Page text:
He provided the best practices platform for centers using the CDCs and occupational safety and health administration guidelines, CDC and OSHA. Vaughn said, the feedback I’ve gotten from my carriers is not to do any changes on the waiver because should things change, he’ll notify you. Vaughn also said that a pandemic is a standard exclusion from insurance policies, because it would be very hard to pinpoint a fitness facility as being like the linchpin to COVID or any pandemic. He said, the CDC is putting out a clause where if you document cleaning to their standard, you should be buffered, but this is an uninsurable risk with or without a waiver. So basically don’t change the waiver, but document your cleaning. If you don’t want a job as a full time cleaner, don’t reopen. And as eager as you are, talk to every member in person, you can get these CDC and OSHA guidelines along with downloadable copies of posters to put up for your staff and your clients from the Two-Brain Business site.

Chris (28:42):

And I’ll post a link to that in our show notes. Now let’s talk about retention and potential new revenue streams. So far, we’ve talked about like the mitigation of risk and how to reopen carefully, but there’s a bigger opportunity here. And that means you can get new clients who don’t have any other gym to go to. You can get new clients who are excited about taking care of their health and fitness for the first time. And you can create new revenue streams. You can also get new clients who weren’t really interested in coming to your gym, but might be interested in an online option. Anyway, that’s the bright spot of this whole COVID crisis is that we’ve undergone about three years of evolution in about three months. New opportunities are opening up. The gyms who can make it through are way more valuable.

Chris (29:28):

I don’t have specific data to share with you on this because not enough gyms are reopened yet. But I do have some empirical evidence. The gyms that reopened in states where there was a clear government mandate, the government clearly gave permission to reopen, saw an uptick in revenue from five to 15%. Now, keep in mind that most of these gyms also started running a lot leaner and lighter during COVID. So they don’t have as many costs and they’re actually having their most profitable months. You know, I’ve heard that a dozen times. Other gyms and other gym owners are saying, you know what? I like this online thing. We’re going to forge a plan to do online only forever. I like the kind of lifestyle that this model provides. Other gyms are saying, we’re going to do both. We’re going to have this hybrid flex option where people can do some workouts at home, or we’re going to deliver, you know, some part of their programming to them at home.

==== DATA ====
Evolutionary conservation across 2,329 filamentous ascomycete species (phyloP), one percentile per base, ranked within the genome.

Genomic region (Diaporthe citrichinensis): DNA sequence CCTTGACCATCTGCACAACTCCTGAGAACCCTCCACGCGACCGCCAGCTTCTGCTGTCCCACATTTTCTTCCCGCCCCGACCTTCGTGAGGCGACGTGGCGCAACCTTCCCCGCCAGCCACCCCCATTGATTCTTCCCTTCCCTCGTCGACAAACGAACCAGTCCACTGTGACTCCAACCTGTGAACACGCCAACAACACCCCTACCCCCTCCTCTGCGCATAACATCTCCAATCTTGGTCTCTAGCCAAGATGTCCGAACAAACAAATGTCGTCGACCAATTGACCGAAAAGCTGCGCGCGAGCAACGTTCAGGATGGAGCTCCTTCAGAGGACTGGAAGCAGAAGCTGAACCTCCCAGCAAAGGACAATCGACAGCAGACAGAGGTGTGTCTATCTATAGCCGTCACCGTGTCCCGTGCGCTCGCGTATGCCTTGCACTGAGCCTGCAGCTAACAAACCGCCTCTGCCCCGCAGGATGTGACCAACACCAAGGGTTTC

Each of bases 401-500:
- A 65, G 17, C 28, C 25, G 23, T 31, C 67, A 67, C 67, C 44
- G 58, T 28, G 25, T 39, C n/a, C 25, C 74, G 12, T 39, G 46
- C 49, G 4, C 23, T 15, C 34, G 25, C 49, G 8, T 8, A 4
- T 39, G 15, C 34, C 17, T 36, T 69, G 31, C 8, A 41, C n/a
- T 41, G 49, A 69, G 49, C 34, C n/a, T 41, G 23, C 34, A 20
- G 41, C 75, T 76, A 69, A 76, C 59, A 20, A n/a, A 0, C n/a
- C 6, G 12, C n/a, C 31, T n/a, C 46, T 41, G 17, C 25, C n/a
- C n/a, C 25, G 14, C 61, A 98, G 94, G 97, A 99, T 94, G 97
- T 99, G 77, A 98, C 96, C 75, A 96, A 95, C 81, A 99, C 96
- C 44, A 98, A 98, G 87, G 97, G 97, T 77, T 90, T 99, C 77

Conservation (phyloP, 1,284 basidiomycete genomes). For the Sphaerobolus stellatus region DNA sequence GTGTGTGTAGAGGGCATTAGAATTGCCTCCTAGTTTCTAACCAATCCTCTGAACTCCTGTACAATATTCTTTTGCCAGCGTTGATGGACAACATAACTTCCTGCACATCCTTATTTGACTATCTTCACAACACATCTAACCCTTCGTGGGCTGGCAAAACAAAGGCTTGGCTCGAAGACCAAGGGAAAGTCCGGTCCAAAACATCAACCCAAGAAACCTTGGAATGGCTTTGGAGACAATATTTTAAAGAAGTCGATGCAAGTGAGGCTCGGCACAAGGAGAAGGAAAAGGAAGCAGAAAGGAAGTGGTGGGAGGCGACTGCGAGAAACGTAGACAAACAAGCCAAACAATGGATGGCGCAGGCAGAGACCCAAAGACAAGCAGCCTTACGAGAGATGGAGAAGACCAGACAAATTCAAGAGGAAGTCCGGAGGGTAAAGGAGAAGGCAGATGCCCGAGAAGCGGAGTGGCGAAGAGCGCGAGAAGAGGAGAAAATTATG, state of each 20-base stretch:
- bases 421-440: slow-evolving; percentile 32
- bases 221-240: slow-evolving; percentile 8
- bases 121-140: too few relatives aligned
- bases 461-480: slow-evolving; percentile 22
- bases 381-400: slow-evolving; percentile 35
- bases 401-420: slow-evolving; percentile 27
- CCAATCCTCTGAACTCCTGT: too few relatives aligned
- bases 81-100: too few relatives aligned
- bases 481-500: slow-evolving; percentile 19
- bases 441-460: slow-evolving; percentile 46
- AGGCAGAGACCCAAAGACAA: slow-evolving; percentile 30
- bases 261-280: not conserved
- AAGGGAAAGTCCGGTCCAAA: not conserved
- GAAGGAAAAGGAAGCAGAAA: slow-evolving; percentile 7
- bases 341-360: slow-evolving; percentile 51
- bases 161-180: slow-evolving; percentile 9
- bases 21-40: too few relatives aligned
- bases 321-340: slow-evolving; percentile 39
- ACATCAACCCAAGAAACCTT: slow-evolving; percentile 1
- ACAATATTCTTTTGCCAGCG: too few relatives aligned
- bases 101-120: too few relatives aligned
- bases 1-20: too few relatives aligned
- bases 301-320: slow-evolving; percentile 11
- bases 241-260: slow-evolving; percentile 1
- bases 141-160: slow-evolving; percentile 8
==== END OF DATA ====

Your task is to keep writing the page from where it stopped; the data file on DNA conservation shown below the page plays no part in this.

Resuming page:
Chris (30:18):

And they’re going to do some in person, too. All of these things are viable alternatives that have been proven by others in the market. They’re just not popular in the CrossFit and microgym and HIIT world yet. So what we do is we say, who is doing this the best in the world? We look around, we find that person, and then we pay that person to tell us how they’re doing it. That’s basically the Two-Brain model. Maybe it’s kind of cheating, but that’s what I’ve always done with mentors. So while reopening your facility might feel like a huge relief, many owners are already finding that some of their clients actually prefer the online training and other clients will be reluctant to rejoin large groups. Again, the best thing that I can always pass along after 24 years as a coach is never assume that you know what your clients want.

Chris (31:06):

Just ask them. Don’t guess. Because online training is a higher value service than group training in person, gym owners should not miss these opportunities by simply saying back to class when their doors are reopened. It’s worth the time to ask every single member what do you want now? That means your reopening is the perfect time to do a goal review session with every single member and update their prescriptions to include online training, personal training, group training, nutrition coaching, habits coaching, or whatever they need from you most. I said earlier that one of the keys to successful online training is to ask your top clients, what do you need most from me right now? And then to tailor your service depending on their answers. But that’s always been the best strategy for gym owners to follow anyway. The key to retention is not better programming or more space or more equipment or faster spinning barbells.

Chris (31:58):

The key is maintaining a one on one relationship with every client in your gym. Even if they exercise in a group. That means frequent goal review sessions. And it also means changing your service to reflect what your clients need. So as you ramp up your physical location, send each client this personalized message. Hey, Heather, I’m really excited to get back to our barbells again, but some clients have told me that they love doing some of their workouts at home. And if you are even choosing to stay online, period, what do you think would work best for you over the next few months? And after Heather responds, you respond with great. Here’s how we can do that. Provide a price. If you were careful about setting your rates for online coaching, this should be a snap. If a higher rate comes as a surprise to your clients, then you’ve anchored their expectations incorrectly.

Chris (32:51):